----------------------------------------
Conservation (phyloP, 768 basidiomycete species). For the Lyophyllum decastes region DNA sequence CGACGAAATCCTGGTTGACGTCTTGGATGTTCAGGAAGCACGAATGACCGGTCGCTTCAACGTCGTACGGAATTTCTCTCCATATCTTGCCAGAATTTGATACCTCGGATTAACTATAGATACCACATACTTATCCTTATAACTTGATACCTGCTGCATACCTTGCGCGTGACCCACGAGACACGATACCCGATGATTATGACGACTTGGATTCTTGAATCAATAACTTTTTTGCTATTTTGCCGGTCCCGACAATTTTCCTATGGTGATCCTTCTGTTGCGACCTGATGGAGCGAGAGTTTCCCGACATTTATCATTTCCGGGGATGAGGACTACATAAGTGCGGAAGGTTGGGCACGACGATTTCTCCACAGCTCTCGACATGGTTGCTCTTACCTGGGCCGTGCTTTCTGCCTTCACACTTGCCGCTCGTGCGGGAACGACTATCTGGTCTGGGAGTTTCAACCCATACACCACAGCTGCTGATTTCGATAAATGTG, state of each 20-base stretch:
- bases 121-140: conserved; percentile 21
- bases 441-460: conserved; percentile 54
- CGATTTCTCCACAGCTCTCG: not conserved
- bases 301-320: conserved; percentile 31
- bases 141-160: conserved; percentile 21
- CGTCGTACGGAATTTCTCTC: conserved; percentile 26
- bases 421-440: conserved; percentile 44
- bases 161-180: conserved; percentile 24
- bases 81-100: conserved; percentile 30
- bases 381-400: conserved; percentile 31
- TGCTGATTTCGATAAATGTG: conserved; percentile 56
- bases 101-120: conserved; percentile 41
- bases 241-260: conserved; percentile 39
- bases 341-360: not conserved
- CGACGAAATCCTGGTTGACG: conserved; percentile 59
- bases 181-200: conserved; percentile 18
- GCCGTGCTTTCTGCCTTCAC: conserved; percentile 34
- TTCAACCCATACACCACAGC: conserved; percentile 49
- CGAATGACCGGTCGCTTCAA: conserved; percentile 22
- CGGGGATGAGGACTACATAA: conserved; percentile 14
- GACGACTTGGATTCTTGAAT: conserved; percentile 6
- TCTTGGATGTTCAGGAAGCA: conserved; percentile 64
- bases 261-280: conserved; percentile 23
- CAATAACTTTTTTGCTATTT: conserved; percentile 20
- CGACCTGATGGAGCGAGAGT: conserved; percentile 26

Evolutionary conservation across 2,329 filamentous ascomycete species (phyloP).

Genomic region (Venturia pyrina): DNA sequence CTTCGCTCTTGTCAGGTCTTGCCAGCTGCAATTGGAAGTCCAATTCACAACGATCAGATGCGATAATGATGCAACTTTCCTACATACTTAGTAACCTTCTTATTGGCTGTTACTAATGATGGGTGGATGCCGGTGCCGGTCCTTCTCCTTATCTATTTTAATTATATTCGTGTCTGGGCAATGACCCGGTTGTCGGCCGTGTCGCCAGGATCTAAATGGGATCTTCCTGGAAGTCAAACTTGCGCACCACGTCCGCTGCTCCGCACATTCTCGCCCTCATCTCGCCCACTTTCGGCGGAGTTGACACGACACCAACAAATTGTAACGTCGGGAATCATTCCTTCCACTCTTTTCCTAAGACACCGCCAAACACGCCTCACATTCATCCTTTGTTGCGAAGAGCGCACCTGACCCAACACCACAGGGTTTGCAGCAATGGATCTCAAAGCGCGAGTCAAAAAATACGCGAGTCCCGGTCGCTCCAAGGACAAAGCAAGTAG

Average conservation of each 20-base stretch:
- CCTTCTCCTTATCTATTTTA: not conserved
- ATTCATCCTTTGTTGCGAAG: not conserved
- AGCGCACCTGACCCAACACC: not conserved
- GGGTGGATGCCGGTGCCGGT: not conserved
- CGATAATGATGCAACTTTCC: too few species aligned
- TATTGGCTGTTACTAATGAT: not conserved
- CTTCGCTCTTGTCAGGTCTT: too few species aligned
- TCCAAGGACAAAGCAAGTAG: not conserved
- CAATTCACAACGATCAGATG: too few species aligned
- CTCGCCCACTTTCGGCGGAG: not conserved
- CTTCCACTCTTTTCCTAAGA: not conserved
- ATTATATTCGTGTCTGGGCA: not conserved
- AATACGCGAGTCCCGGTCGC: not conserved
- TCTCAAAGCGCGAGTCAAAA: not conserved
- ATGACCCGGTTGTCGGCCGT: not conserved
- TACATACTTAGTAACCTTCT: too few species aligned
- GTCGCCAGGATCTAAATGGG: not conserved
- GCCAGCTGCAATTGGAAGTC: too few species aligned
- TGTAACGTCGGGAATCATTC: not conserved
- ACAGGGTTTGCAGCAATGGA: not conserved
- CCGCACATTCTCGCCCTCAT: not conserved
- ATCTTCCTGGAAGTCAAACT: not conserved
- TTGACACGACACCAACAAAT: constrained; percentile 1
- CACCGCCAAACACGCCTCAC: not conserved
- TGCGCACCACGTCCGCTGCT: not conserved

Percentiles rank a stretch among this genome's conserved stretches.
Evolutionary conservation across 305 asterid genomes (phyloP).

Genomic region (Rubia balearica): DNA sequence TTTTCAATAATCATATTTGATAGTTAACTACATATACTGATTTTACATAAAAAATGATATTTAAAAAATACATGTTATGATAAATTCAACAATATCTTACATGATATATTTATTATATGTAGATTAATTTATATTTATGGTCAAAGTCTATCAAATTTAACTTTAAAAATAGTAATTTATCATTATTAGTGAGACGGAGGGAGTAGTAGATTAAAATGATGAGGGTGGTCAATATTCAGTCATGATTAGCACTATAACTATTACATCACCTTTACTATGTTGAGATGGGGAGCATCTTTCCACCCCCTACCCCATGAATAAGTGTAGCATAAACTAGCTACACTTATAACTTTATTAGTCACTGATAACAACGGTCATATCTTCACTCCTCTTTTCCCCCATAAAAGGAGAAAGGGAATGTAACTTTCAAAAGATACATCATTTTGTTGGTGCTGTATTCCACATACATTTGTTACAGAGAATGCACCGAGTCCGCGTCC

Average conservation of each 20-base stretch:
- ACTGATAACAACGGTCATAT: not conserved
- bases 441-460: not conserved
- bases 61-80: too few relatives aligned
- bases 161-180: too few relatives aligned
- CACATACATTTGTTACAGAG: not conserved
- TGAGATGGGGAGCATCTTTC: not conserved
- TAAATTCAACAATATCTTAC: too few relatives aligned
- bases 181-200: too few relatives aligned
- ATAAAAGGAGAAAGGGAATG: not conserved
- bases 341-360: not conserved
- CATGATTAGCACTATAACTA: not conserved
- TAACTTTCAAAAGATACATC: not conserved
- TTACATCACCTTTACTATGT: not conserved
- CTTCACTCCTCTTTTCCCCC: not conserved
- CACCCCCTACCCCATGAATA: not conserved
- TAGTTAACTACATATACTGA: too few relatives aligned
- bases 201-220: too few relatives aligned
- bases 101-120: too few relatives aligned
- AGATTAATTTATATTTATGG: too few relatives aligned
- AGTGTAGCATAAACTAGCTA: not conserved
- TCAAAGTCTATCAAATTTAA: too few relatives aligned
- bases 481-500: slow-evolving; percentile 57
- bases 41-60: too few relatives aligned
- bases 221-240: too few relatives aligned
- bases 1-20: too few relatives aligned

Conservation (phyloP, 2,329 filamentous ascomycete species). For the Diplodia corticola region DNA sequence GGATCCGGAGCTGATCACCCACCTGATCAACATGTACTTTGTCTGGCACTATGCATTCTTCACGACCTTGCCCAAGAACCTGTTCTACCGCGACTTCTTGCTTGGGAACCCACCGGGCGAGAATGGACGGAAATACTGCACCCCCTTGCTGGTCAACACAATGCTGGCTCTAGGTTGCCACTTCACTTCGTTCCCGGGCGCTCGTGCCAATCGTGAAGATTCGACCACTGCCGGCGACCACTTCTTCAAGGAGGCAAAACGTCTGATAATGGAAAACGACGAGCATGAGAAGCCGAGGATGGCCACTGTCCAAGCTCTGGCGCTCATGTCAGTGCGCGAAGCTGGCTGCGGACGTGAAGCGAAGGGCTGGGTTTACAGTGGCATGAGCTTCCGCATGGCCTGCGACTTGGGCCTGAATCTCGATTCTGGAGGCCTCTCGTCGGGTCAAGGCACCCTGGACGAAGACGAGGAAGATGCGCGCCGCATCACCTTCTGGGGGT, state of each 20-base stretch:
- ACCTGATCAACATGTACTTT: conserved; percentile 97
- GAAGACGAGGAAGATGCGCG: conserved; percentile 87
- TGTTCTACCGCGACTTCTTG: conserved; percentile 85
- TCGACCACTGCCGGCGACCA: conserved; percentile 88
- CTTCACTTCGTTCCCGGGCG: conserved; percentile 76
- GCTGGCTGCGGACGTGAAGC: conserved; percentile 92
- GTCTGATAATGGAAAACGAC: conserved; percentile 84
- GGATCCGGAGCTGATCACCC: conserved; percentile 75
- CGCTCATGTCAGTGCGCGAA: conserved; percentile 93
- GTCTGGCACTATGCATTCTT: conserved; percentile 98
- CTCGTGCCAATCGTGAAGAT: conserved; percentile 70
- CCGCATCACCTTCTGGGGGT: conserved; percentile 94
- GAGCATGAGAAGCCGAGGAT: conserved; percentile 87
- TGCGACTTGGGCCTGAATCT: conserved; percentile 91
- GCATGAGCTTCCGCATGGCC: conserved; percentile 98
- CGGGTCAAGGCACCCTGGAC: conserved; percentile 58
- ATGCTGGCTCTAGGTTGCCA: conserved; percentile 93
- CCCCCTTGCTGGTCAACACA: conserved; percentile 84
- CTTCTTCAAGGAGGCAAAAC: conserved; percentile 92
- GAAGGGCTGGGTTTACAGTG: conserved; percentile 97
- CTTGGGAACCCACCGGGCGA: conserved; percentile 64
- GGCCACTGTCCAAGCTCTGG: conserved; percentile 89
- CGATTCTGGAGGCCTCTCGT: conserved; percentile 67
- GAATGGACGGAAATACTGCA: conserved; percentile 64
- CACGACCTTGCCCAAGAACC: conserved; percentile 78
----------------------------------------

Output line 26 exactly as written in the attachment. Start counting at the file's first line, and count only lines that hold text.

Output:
- CGACCTGATGGAGCGAGAGT: conserved; percentile 26